What is the relative value of growth?

September 18, 2012

Have you ever wondered if increasing revenues provides more value to shareholders of a company than decreasing costs (i.e., margin improvements)? In this article we look at a ratio called Relative Value of Growth that can help answer this question.

1. Definition of the relative value of growth (RVG)

Relative value of growth is a measure used by management to decide whether revenue growth or margin improvements (e.g., cost cuts) should be used to improve shareholder value. This ratio was invented by Nathaniel J. Mass.

In general, this measure is represented as a ratio between value created through revenue growth and value created though margin improvement (i.e., cost cuts): that is, the value of revenue growth is relative to the value of margin improvements.

 Relative Value of Growth =

Value of Revenue Growth

Value of Margin Improvement

When the relative value of growth is less than 1, the shareholder value is better increased via margin improvements instead of revenue growth because margin improvements will do a better job.

On the other hand, when the ratio is greater than 1, it indicates that management should emphasize revenue growth in order to increase the shareholder value.

So how can we measure the value of revenue growth vs. margin improvement?

The value of revenue growth depends on such factors as:

  • Sustainable cash flow
  • Weighted average cost of capital (WACC)
  • Investors’ growth expectations

The value of margin improvement depends on the following factors:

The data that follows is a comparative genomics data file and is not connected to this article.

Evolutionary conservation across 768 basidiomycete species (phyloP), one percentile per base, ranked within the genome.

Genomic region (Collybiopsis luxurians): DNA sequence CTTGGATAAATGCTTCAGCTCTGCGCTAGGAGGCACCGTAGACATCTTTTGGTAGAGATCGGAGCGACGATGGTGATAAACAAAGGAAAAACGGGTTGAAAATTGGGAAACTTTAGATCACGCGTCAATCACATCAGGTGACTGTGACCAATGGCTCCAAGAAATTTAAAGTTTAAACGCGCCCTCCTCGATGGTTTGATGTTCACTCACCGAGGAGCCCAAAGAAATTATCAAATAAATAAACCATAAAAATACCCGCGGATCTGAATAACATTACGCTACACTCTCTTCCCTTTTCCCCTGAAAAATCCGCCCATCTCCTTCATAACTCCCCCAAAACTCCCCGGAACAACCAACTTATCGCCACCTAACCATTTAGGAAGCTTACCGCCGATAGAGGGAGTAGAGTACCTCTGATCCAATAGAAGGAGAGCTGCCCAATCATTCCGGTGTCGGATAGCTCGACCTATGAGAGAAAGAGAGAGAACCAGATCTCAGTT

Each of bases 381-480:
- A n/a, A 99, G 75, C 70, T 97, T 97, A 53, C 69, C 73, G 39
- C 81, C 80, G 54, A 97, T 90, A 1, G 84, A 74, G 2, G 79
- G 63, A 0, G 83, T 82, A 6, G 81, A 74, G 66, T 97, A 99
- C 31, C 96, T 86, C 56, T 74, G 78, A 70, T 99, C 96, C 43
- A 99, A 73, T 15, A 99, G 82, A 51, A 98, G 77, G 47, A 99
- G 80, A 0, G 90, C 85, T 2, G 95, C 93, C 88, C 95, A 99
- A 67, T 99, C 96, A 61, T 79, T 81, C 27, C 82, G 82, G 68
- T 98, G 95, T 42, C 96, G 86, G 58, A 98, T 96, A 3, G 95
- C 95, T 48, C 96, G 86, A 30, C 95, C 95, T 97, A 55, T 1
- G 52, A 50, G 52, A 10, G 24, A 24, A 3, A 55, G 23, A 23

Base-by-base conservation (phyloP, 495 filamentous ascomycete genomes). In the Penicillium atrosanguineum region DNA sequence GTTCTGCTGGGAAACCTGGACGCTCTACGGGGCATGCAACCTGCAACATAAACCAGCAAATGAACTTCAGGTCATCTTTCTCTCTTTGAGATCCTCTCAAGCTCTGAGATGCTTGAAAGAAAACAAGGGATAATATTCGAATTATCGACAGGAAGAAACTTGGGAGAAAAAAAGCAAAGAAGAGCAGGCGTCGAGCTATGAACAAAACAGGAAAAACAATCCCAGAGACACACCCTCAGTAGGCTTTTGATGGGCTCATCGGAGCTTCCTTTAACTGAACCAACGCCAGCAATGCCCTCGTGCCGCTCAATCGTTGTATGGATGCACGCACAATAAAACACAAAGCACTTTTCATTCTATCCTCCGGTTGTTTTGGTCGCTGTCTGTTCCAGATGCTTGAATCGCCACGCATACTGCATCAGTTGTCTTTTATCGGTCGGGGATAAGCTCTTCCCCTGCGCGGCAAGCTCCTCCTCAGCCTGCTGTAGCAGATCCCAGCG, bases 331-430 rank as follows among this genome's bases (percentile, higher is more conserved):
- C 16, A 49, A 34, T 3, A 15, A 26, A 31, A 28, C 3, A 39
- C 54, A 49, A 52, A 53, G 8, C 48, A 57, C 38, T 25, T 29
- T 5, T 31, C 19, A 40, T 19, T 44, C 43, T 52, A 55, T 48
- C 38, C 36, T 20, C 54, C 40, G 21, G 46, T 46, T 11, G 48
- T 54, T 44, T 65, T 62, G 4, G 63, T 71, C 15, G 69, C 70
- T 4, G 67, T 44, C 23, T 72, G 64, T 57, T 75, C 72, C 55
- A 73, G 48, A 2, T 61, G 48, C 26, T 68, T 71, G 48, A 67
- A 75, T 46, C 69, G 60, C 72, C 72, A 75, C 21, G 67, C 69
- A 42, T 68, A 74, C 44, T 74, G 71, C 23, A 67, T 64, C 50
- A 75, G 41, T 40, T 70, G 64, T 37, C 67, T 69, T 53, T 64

• Current revenue
  • Tax rate
  • Weighted average cost of capital (WACC)
  • Investors’ growth expectations

The value of revenue growth measures the percentage increase in the shareholder value with 1% increase in revenue. Similarly, the value of margin improvements measures the increase in shareholder value with 1% improvement in margin.

The following formulas can be used to measure the value of revenue growth and margin improvement:

Value of Revenue
Growth

=

Sustainable Cash Flow*

– Current Firm Value

WACC – Investors’ Growth Expectations – 1%

(*) For a business to survive, it must generate sustainable cash flows. Sustainable cash flows do not include cash flows from one-time changes in cash flows.

Value of Margin Improvement

=

Current Revenue x 1% x (1 – Tax Rate %)

WACC – Investors’ Growth Expectations

The relative value of growth can be calculated in two steps: first, calculate the value of revenue growth and value of margin improvement, and second, divide the value of revenue growth by the value of margin improvement.

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